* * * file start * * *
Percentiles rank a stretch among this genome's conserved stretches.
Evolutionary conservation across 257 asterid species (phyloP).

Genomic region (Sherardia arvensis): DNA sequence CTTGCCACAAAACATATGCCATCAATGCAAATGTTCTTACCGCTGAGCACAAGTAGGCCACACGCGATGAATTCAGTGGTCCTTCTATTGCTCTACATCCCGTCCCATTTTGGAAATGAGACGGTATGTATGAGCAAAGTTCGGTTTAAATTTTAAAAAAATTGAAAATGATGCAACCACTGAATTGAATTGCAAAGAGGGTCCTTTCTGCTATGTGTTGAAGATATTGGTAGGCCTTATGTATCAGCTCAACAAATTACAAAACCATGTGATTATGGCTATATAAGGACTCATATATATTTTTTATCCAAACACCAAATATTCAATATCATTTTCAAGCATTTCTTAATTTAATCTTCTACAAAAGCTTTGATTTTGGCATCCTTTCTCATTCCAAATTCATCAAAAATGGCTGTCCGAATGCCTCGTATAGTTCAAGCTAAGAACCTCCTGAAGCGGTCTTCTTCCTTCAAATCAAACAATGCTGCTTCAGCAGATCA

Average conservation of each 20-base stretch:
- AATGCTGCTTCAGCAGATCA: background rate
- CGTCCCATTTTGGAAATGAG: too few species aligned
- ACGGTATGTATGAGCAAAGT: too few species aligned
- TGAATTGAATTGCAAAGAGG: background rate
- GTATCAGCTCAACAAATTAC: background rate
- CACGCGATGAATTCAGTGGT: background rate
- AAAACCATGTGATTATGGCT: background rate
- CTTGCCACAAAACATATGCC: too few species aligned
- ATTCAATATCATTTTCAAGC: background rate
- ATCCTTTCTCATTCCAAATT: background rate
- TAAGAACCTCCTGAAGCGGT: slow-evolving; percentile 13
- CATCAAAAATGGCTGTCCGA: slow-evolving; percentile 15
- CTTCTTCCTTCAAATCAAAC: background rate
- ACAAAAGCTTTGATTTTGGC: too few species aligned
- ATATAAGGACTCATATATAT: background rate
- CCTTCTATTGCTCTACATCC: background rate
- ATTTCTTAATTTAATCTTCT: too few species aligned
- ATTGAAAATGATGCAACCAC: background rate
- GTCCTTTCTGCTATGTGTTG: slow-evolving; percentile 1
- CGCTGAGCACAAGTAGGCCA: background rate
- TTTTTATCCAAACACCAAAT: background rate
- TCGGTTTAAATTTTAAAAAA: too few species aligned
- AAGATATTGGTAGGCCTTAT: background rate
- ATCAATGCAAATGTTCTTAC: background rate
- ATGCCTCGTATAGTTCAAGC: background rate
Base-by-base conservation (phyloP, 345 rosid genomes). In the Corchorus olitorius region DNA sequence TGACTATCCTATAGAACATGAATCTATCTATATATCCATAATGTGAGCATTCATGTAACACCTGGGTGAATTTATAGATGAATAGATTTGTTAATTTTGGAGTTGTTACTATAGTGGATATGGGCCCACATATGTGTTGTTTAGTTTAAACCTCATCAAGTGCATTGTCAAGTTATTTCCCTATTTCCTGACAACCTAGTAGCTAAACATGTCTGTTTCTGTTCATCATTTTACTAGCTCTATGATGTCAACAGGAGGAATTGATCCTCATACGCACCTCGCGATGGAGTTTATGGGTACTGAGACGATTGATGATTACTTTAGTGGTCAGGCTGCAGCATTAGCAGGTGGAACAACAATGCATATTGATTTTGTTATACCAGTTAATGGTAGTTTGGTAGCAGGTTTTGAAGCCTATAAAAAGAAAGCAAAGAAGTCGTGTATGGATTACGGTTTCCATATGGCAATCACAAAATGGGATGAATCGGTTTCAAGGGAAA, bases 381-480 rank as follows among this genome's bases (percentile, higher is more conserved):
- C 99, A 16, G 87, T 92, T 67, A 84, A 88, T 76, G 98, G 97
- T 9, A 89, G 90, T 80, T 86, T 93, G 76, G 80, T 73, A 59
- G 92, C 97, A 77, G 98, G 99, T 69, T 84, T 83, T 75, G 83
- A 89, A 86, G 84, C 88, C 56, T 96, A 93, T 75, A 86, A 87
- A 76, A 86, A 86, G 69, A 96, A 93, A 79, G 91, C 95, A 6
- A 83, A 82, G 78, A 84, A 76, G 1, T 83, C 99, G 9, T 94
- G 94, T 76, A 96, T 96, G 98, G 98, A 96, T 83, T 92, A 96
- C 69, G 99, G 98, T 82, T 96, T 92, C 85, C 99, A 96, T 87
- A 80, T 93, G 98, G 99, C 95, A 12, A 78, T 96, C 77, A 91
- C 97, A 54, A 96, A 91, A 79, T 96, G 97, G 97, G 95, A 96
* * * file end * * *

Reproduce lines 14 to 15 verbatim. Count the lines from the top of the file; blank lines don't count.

- ATCCTTTCTCATTCCAAATT: background rate
- TAAGAACCTCCTGAAGCGGT: slow-evolving; percentile 13